I would like your advise on the following :-

1) "Wrought" is not pronounced exactly like "rot", which has a shorter vowel. The vowel should sound much more like that in "bought" or "sought". My question is, does the shorter vowel refers to 'Wrought' or 'rot'? I am confused.

2) Can I re-phrase the above sentence to .... "Wrought" which has a shorter vowel, is not pronounced exactly like "rot"? Please advise. Thank you
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You are correct:

"Wrought" is not pronounced like "rot", it is similar to "bought" and "sought".

My question refers to the use of English grammar.

I have been taught that 'which' always refer to the nearest noun (rot). Does that mean that, the phrase 'which has a shorter vowel' should refer to rot?

Please advise.
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Doreen: Yes, that's true.
Interesting, folks. I pronounce "rot" and "wrought" in pretty much the same way. "Wrought" sounds like "bought" and "sought," but so does "rot." Is this a regional thing, perhaps, or am I missing subtleties of pronunciation?
My question was.....when the word 'which' is used, does it refer to the first noun (wrought) or the second noun (rot).

I was told that the word 'which' often refers to the first noun (wrought) but in this sentence, it is referring to the second noun (rot). How do I apply the grammar principals in this sentence?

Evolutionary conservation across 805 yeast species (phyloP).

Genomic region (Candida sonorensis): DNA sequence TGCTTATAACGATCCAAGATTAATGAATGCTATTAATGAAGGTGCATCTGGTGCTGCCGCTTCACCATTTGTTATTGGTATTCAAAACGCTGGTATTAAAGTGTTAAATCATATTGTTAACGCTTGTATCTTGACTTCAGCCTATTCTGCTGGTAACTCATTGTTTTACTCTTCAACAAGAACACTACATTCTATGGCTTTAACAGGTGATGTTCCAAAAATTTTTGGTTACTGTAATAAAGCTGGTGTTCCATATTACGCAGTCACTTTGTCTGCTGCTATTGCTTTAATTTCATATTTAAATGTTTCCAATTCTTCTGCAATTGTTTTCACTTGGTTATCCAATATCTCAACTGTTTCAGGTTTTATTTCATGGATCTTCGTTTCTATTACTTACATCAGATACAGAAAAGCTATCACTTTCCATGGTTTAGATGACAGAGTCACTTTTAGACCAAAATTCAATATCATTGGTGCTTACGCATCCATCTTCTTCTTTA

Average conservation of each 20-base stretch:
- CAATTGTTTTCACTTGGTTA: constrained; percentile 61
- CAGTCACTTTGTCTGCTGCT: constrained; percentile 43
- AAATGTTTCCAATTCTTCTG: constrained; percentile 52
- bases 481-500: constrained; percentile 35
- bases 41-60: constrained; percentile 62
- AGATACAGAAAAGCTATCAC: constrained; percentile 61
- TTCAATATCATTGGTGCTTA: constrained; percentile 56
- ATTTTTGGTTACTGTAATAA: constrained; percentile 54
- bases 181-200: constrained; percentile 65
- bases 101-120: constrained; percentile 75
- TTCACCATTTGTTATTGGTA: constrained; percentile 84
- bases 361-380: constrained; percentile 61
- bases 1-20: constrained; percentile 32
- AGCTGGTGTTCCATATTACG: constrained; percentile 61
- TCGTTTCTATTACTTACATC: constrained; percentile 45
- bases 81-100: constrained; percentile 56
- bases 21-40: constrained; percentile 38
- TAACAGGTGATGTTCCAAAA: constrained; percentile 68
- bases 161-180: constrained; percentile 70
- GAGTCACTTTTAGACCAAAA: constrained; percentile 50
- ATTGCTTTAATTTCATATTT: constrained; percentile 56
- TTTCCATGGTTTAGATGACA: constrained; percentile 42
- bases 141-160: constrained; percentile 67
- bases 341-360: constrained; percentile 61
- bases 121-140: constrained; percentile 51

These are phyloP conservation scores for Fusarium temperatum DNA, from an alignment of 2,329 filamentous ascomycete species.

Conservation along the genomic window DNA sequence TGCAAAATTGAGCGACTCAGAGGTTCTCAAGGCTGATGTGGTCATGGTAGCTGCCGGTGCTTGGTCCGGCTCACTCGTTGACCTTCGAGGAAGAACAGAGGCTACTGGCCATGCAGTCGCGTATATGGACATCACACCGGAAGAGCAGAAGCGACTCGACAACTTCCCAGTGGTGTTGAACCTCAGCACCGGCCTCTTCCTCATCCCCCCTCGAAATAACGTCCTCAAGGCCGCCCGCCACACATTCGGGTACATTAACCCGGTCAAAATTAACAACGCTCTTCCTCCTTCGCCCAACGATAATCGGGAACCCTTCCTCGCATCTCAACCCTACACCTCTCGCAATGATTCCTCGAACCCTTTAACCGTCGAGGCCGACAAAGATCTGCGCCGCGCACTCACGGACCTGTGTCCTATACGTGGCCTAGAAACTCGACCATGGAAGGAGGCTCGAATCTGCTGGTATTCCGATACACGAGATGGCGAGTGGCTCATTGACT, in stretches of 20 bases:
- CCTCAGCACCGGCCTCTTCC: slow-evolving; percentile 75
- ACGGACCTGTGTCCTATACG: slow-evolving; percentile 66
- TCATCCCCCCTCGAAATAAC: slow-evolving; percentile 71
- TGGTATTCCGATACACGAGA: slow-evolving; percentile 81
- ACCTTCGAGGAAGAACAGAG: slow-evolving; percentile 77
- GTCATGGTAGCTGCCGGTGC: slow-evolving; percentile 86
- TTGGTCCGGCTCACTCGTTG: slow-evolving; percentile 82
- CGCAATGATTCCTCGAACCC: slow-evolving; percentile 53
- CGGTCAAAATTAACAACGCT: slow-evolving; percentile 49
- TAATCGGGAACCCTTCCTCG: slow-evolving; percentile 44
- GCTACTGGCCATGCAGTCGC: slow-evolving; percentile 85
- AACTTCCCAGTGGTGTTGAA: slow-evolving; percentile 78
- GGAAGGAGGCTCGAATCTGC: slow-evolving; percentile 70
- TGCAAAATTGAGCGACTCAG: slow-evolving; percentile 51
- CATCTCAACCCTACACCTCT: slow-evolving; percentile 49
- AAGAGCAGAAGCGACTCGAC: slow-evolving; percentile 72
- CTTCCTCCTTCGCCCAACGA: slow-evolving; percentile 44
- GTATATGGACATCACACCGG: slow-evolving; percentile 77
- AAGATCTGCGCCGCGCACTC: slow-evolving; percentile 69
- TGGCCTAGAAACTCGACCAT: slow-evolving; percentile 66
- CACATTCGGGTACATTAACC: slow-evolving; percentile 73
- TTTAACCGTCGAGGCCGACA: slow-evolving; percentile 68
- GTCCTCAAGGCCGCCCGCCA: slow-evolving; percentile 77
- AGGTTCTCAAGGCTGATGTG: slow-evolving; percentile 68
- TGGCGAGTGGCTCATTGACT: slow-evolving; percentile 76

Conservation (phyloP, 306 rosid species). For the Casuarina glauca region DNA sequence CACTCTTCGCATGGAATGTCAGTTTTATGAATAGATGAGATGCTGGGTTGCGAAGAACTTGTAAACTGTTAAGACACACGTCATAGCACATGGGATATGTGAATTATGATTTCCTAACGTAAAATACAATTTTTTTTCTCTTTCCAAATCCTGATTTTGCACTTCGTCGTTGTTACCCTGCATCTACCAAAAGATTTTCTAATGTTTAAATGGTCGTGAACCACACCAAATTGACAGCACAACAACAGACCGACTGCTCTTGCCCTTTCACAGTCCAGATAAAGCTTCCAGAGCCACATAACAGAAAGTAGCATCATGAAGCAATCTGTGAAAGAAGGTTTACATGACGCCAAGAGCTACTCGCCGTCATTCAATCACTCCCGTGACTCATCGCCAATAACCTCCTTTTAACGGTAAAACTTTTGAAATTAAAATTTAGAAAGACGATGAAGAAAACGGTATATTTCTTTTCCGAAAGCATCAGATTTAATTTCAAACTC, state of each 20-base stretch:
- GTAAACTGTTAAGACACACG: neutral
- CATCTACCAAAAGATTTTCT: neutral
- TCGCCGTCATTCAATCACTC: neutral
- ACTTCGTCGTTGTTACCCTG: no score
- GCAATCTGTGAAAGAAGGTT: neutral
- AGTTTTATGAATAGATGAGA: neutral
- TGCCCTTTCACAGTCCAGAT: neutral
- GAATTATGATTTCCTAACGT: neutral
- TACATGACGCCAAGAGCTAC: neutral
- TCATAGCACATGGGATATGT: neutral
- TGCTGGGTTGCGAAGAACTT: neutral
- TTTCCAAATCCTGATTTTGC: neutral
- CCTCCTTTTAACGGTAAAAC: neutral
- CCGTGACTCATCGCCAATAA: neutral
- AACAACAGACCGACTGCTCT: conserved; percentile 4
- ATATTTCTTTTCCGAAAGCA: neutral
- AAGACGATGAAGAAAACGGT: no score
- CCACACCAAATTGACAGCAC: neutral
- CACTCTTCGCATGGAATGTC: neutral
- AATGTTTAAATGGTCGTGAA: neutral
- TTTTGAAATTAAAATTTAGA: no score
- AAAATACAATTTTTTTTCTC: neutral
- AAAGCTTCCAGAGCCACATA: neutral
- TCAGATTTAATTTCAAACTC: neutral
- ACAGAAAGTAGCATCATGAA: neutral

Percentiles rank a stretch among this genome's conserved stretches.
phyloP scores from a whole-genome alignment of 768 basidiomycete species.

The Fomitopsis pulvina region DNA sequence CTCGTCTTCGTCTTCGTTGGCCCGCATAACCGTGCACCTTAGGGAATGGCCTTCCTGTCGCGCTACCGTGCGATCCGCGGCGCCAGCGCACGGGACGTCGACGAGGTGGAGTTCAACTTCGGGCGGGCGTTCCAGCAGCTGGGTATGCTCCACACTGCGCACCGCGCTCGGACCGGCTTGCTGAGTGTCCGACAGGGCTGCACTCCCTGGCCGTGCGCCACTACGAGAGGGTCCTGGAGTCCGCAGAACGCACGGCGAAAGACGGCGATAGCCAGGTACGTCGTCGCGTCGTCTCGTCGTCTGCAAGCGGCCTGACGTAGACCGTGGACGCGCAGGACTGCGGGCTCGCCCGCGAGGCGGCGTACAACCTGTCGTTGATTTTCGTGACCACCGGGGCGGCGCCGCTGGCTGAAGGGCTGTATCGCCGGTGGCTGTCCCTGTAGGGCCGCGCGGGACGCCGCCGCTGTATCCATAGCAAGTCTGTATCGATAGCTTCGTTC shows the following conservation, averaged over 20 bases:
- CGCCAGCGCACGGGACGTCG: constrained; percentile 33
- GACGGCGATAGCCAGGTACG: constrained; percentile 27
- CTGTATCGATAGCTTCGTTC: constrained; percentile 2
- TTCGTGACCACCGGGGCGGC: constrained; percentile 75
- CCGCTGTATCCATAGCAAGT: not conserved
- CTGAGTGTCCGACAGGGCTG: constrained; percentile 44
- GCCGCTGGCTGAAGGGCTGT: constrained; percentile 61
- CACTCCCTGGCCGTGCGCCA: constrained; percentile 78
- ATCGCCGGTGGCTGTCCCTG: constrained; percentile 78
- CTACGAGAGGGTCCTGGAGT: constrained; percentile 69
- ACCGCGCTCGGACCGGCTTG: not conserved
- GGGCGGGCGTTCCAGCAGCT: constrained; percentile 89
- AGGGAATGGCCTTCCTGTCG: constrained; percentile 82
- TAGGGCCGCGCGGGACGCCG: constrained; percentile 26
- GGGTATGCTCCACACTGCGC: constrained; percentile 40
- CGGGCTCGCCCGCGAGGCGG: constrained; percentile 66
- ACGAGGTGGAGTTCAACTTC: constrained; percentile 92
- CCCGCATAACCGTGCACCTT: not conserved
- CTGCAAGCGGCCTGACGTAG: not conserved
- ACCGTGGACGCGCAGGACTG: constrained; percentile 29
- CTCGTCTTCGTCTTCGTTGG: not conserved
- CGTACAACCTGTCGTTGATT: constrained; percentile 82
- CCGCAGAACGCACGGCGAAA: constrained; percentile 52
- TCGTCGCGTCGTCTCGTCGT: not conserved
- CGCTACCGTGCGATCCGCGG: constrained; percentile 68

"Which" refers to the last noun mentioned, that means in your sentence:

"Wrought is not pronounced like rot, which has a shorter vowel."

which refers to "rot" because that is the last one mentioned in the sentence before.
In "Rot is not pronounced like wrought, which has a longer vowel.", which would refer to wrought then.

You were taught "the 1st noun" maybe because you were told it is the first noun, when you go backwards the word "which"??
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Well, the first noun thing is true sometimes... for participial phrases, for example. But not with "which."
Kit, I pronounce all those words the same way, and I'm Scottish. I was once told that the Scots tend to shorten their vowels where the English lengthen them. The Scots and Americans, and it seems Canadians too (LOL), have similar vowel sounds. My husband who is English would pronounce these words differently, but for me there is no difference in sound.
Which won't help Doreen, I'm sad to say.
Could I ask if you pronounce "hot" in the same way?
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